The U.S. Department of Energy (DOE) is the lead agency responsible for negotiating the transparency agreements. The United States Enrichment Corporation (USEC) is the executive agent responsible for implementation of the purchase contract. Several agencies are represented on the Interagency Transparency Working Group, which was formed to assist in the negotiations. Since the third objective of transparency pertains to verification activities at U.S. Nuclear Regulatory Commission (NRC) licensed facilities, NRC is a member of this group. NRC's role is to serve as a coordinator between DOE and U.S. fuel fabricators, to ensure that transparency measures in fabrication facilities are practical, and that fuel fabricators' concerns are addressed.
Representatives from Siemens, General Electric, Westinghouse, and ABB/Combustion Engineering met at DOE Headquarters on January 30-31, 1996, to discuss proposed Russian Federation monitoring rights at U.S. fuel fabrication plants. These rights are still under negotiation, pending resolution of issues arising from Russian Federation requests for further access to U.S. fuel fabrication processes. The fabricator representatives also provided input on tracking the Russian material, using the Nuclear Materials Management and Safeguards System, a nuclear material tracking and reporting database maintained for NRC and DOE. Other issues to be resolved include reimbursement to U.S. fuel fabricators for unusual expenses associated with Russian Federation monitoring activities, and the fungibility of the downblended HEU in U.S. fabrication processes. These issues will be discussed with Russian Federation negotiators at the next meeting of the bilateral Transparency Review Committee, to be held this spring.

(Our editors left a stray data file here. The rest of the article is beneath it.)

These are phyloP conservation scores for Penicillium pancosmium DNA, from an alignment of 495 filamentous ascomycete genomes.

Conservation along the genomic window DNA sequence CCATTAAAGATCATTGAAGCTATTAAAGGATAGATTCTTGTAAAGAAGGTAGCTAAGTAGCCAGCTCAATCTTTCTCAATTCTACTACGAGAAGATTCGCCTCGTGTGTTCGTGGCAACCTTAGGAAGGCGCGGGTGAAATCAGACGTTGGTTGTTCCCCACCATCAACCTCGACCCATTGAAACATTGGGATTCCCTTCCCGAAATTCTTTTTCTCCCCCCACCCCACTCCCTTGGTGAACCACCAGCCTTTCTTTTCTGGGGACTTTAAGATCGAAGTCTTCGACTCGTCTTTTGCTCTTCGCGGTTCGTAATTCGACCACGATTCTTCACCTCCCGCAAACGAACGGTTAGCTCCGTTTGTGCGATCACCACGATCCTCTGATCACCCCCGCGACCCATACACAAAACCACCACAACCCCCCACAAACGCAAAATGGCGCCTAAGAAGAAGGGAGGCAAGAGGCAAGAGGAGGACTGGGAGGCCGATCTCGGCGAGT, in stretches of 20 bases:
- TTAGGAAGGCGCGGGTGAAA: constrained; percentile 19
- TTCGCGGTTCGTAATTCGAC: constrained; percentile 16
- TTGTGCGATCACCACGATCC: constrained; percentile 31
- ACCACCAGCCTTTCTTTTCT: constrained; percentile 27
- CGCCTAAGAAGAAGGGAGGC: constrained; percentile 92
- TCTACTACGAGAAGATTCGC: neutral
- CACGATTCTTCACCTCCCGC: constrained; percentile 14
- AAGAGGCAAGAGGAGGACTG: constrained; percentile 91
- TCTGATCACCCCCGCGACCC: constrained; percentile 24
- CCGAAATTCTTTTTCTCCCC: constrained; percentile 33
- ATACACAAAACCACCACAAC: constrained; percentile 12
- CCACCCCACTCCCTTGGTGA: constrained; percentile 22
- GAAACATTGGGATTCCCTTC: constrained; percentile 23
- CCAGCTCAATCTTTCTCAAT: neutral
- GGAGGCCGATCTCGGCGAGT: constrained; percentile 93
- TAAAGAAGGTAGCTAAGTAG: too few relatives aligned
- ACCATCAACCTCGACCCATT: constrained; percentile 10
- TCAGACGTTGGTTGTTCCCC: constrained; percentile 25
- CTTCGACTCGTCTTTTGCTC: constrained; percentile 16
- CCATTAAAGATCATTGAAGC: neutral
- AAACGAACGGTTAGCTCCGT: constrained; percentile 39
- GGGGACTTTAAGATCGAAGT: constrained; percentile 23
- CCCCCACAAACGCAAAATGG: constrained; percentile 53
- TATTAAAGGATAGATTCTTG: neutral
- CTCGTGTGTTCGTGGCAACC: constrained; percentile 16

(Contact: Steve Caudill, 301-415-8104 or email@example.com)
Public Workshop on Improving NRC's Regulation of Fuel Cycle Facilities
The U.S. Nuclear Regulatory Commission (NRC) held a workshop on November 30-December 1, 1995, at NRC Headquarters in Rockville, Maryland, to gather information on improving the regulation of major fuel cycle licensees under 10 CFR Part 70. The workshop was conducted to collect information from affected parties for staff's use in developing a recommended course of action to upgrade the regulatory base for fuel cycle facility licensing activities.
This information exchange allowed both the NRC staff and affected parties to develop a better understanding of the objectives of the Part 70 rulemaking effort and to discuss alternative approaches to upgrading the regulatory base. The staff was also interested in receiving information from possible applicants for new licenses.